Young adults who would like to get married naturally start looking for love in the community they live in, but in some parts of the country, the odds may be against them.
A new Pew Research Center analysis finds pronounced differences in the ratio between men and women living in the largest U. metro areas, especially when it comes to singles who have an attractive characteristic: a job.
Our poll published last week found that half (53%) of never-married Americans would like to eventually tie the knot.
For women seeking a male partner with a job, our analysis found that San Jose, Calif., tops the list among large metro areas, with 114 single employed men for every 100 single women.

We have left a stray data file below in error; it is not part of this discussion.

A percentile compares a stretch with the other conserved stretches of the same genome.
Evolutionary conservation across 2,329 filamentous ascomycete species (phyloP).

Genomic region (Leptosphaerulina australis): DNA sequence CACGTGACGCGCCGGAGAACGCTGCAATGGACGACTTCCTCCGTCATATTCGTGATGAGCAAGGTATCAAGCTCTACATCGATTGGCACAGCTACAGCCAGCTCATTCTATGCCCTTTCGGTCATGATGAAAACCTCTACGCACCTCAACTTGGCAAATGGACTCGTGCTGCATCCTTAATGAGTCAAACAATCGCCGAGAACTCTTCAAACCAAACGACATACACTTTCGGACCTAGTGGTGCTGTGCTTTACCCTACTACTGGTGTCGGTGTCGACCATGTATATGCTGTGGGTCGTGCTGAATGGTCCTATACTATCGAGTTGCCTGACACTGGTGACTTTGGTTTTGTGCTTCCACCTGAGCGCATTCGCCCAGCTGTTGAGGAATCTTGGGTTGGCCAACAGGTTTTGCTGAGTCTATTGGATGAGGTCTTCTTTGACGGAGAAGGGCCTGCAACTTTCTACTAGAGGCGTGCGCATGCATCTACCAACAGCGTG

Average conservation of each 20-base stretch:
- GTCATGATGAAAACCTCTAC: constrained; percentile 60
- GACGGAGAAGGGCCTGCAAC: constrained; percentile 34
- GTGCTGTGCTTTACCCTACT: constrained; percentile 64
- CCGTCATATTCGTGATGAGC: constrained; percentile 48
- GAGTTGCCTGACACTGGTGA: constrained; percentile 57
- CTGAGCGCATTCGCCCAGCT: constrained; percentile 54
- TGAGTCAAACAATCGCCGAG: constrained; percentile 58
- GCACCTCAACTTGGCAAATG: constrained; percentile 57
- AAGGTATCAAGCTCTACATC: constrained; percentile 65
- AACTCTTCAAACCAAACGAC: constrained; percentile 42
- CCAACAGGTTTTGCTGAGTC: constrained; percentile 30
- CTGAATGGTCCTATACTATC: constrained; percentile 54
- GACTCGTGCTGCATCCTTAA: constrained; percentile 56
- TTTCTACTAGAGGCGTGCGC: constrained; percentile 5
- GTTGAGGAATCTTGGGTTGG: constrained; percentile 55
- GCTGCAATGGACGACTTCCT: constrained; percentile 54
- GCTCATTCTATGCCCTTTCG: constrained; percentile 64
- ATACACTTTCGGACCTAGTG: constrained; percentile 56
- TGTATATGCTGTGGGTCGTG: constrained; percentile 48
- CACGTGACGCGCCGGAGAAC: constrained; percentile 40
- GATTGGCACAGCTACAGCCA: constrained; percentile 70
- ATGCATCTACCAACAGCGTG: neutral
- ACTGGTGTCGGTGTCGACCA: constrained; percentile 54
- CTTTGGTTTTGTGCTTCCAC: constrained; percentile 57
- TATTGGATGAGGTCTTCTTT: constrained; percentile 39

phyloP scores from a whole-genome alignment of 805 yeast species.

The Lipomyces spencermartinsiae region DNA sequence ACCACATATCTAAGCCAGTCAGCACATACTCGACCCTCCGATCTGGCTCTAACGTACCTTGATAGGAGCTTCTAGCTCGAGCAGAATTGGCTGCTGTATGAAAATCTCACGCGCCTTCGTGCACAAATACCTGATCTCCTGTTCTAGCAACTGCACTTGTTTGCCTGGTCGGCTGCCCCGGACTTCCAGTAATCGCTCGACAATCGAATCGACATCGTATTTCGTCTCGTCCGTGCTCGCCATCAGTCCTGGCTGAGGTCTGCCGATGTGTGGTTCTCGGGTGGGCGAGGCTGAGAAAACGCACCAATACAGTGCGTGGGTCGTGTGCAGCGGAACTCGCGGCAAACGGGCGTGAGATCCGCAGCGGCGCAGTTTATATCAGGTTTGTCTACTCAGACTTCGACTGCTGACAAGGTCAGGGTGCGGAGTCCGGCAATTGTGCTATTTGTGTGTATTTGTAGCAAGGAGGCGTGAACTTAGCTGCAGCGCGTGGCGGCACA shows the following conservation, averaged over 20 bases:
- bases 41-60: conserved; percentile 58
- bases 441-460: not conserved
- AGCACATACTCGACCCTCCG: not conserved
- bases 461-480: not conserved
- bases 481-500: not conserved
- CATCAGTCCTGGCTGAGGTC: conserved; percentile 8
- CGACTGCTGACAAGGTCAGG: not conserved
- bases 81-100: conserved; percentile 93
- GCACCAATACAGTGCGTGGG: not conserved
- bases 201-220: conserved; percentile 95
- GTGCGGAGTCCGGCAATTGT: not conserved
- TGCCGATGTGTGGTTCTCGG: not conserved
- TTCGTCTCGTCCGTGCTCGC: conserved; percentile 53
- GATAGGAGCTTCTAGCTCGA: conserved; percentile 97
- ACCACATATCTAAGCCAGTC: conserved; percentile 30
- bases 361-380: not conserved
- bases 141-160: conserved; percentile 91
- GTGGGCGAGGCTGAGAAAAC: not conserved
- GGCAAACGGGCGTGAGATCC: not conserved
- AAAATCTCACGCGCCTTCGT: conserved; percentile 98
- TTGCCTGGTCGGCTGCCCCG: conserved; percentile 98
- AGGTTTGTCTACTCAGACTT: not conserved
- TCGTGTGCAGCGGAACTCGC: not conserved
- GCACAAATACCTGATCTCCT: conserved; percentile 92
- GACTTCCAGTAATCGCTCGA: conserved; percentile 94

Among all single young adults, there were 141 men for every 100 women in this area.
Over half (57%) of young adults ages 25 to 34 in the metro area, which includes Sunnyvale and Santa Clara, were single in 2012.
(Our Mapping the Marriage Market interactive displays the results of all available U. metro areas, as well as the reverse ratios of employed women to men and all men to all women.) Also high on the list is the Denver area.
The male-to-female ratio is 10, and the ratio of employed men to all women is 10.